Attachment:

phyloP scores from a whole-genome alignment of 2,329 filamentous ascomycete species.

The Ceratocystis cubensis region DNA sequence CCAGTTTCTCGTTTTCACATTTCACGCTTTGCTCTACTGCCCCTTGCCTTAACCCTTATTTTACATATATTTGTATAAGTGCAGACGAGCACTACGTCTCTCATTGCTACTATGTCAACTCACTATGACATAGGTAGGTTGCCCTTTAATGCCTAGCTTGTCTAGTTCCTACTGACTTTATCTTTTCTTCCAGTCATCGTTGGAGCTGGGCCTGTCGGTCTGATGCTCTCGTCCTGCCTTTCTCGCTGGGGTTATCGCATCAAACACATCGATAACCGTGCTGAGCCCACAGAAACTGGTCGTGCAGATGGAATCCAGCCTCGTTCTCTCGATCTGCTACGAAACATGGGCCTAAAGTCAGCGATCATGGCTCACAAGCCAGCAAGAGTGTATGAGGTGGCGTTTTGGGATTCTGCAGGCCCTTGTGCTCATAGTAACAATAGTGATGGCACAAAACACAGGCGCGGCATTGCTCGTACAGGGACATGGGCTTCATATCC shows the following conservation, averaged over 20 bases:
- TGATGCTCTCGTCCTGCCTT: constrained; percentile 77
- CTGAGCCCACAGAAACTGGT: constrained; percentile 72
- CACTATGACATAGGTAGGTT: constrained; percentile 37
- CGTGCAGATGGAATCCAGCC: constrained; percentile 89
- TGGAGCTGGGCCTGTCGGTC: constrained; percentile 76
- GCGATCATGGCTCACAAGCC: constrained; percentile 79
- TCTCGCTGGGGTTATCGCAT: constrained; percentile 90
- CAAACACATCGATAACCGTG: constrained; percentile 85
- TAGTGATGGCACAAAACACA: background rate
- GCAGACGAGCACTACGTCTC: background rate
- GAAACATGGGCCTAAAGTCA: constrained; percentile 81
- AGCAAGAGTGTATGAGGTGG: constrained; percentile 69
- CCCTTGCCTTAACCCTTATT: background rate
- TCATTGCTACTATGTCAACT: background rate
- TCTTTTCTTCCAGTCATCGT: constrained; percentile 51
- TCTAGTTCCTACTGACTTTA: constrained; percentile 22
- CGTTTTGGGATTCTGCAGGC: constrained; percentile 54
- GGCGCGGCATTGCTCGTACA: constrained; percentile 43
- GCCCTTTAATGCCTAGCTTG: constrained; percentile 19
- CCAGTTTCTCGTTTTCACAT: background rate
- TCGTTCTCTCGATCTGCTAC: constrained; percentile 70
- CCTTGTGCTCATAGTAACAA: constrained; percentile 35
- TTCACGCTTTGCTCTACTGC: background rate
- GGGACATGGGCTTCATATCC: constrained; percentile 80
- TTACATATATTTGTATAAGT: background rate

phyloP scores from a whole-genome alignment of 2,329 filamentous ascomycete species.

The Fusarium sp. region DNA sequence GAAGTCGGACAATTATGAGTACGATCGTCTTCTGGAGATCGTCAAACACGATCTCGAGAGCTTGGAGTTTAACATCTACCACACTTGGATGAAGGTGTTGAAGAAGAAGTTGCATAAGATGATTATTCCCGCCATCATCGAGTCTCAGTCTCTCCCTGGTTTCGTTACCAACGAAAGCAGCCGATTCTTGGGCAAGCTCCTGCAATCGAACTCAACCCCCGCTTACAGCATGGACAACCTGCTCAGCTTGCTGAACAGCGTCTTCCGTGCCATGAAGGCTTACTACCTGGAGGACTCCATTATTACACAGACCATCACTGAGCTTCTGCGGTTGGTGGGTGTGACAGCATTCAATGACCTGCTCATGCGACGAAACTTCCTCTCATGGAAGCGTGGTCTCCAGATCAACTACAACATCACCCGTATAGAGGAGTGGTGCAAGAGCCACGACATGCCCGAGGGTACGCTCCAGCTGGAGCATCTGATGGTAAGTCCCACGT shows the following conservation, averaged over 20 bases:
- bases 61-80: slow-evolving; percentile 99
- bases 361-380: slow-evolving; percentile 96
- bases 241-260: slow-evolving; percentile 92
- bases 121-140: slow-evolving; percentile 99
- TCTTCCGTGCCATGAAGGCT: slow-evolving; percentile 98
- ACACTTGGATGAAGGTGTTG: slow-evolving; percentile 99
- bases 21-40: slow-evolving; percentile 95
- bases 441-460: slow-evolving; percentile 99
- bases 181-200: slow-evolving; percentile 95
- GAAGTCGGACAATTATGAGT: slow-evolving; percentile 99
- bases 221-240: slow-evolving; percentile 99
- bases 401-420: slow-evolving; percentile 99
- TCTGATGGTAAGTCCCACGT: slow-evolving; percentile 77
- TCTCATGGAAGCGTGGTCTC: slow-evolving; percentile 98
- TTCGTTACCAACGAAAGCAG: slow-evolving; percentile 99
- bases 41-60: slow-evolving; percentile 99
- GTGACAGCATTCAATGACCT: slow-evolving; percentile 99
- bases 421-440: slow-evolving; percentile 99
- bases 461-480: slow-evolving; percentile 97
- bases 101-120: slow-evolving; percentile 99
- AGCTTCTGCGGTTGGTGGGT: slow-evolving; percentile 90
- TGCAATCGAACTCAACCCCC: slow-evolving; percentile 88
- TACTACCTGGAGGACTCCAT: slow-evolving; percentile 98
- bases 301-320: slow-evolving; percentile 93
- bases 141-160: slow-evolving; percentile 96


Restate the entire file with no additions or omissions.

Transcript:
phyloP scores from a whole-genome alignment of 2,329 filamentous ascomycete species.

The Ceratocystis cubensis region DNA sequence CCAGTTTCTCGTTTTCACATTTCACGCTTTGCTCTACTGCCCCTTGCCTTAACCCTTATTTTACATATATTTGTATAAGTGCAGACGAGCACTACGTCTCTCATTGCTACTATGTCAACTCACTATGACATAGGTAGGTTGCCCTTTAATGCCTAGCTTGTCTAGTTCCTACTGACTTTATCTTTTCTTCCAGTCATCGTTGGAGCTGGGCCTGTCGGTCTGATGCTCTCGTCCTGCCTTTCTCGCTGGGGTTATCGCATCAAACACATCGATAACCGTGCTGAGCCCACAGAAACTGGTCGTGCAGATGGAATCCAGCCTCGTTCTCTCGATCTGCTACGAAACATGGGCCTAAAGTCAGCGATCATGGCTCACAAGCCAGCAAGAGTGTATGAGGTGGCGTTTTGGGATTCTGCAGGCCCTTGTGCTCATAGTAACAATAGTGATGGCACAAAACACAGGCGCGGCATTGCTCGTACAGGGACATGGGCTTCATATCC shows the following conservation, averaged over 20 bases:
- TGATGCTCTCGTCCTGCCTT: constrained; percentile 77
- CTGAGCCCACAGAAACTGGT: constrained; percentile 72
- CACTATGACATAGGTAGGTT: constrained; percentile 37
- CGTGCAGATGGAATCCAGCC: constrained; percentile 89
- TGGAGCTGGGCCTGTCGGTC: constrained; percentile 76
- GCGATCATGGCTCACAAGCC: constrained; percentile 79
- TCTCGCTGGGGTTATCGCAT: constrained; percentile 90
- CAAACACATCGATAACCGTG: constrained; percentile 85
- TAGTGATGGCACAAAACACA: background rate
- GCAGACGAGCACTACGTCTC: background rate
- GAAACATGGGCCTAAAGTCA: constrained; percentile 81
- AGCAAGAGTGTATGAGGTGG: constrained; percentile 69
- CCCTTGCCTTAACCCTTATT: background rate
- TCATTGCTACTATGTCAACT: background rate
- TCTTTTCTTCCAGTCATCGT: constrained; percentile 51
- TCTAGTTCCTACTGACTTTA: constrained; percentile 22
- CGTTTTGGGATTCTGCAGGC: constrained; percentile 54
- GGCGCGGCATTGCTCGTACA: constrained; percentile 43
- GCCCTTTAATGCCTAGCTTG: constrained; percentile 19
- CCAGTTTCTCGTTTTCACAT: background rate
- TCGTTCTCTCGATCTGCTAC: constrained; percentile 70
- CCTTGTGCTCATAGTAACAA: constrained; percentile 35
- TTCACGCTTTGCTCTACTGC: background rate
- GGGACATGGGCTTCATATCC: constrained; percentile 80
- TTACATATATTTGTATAAGT: background rate

phyloP scores from a whole-genome alignment of 2,329 filamentous ascomycete species.

The Fusarium sp. region DNA sequence GAAGTCGGACAATTATGAGTACGATCGTCTTCTGGAGATCGTCAAACACGATCTCGAGAGCTTGGAGTTTAACATCTACCACACTTGGATGAAGGTGTTGAAGAAGAAGTTGCATAAGATGATTATTCCCGCCATCATCGAGTCTCAGTCTCTCCCTGGTTTCGTTACCAACGAAAGCAGCCGATTCTTGGGCAAGCTCCTGCAATCGAACTCAACCCCCGCTTACAGCATGGACAACCTGCTCAGCTTGCTGAACAGCGTCTTCCGTGCCATGAAGGCTTACTACCTGGAGGACTCCATTATTACACAGACCATCACTGAGCTTCTGCGGTTGGTGGGTGTGACAGCATTCAATGACCTGCTCATGCGACGAAACTTCCTCTCATGGAAGCGTGGTCTCCAGATCAACTACAACATCACCCGTATAGAGGAGTGGTGCAAGAGCCACGACATGCCCGAGGGTACGCTCCAGCTGGAGCATCTGATGGTAAGTCCCACGT shows the following conservation, averaged over 20 bases:
- bases 61-80: slow-evolving; percentile 99
- bases 361-380: slow-evolving; percentile 96
- bases 241-260: slow-evolving; percentile 92
- bases 121-140: slow-evolving; percentile 99
- TCTTCCGTGCCATGAAGGCT: slow-evolving; percentile 98
- ACACTTGGATGAAGGTGTTG: slow-evolving; percentile 99
- bases 21-40: slow-evolving; percentile 95
- bases 441-460: slow-evolving; percentile 99
- bases 181-200: slow-evolving; percentile 95
- GAAGTCGGACAATTATGAGT: slow-evolving; percentile 99
- bases 221-240: slow-evolving; percentile 99
- bases 401-420: slow-evolving; percentile 99
- TCTGATGGTAAGTCCCACGT: slow-evolving; percentile 77
- TCTCATGGAAGCGTGGTCTC: slow-evolving; percentile 98
- TTCGTTACCAACGAAAGCAG: slow-evolving; percentile 99
- bases 41-60: slow-evolving; percentile 99
- GTGACAGCATTCAATGACCT: slow-evolving; percentile 99
- bases 421-440: slow-evolving; percentile 99
- bases 461-480: slow-evolving; percentile 97
- bases 101-120: slow-evolving; percentile 99
- AGCTTCTGCGGTTGGTGGGT: slow-evolving; percentile 90
- TGCAATCGAACTCAACCCCC: slow-evolving; percentile 88
- TACTACCTGGAGGACTCCAT: slow-evolving; percentile 98
- bases 301-320: slow-evolving; percentile 93
- bases 141-160: slow-evolving; percentile 96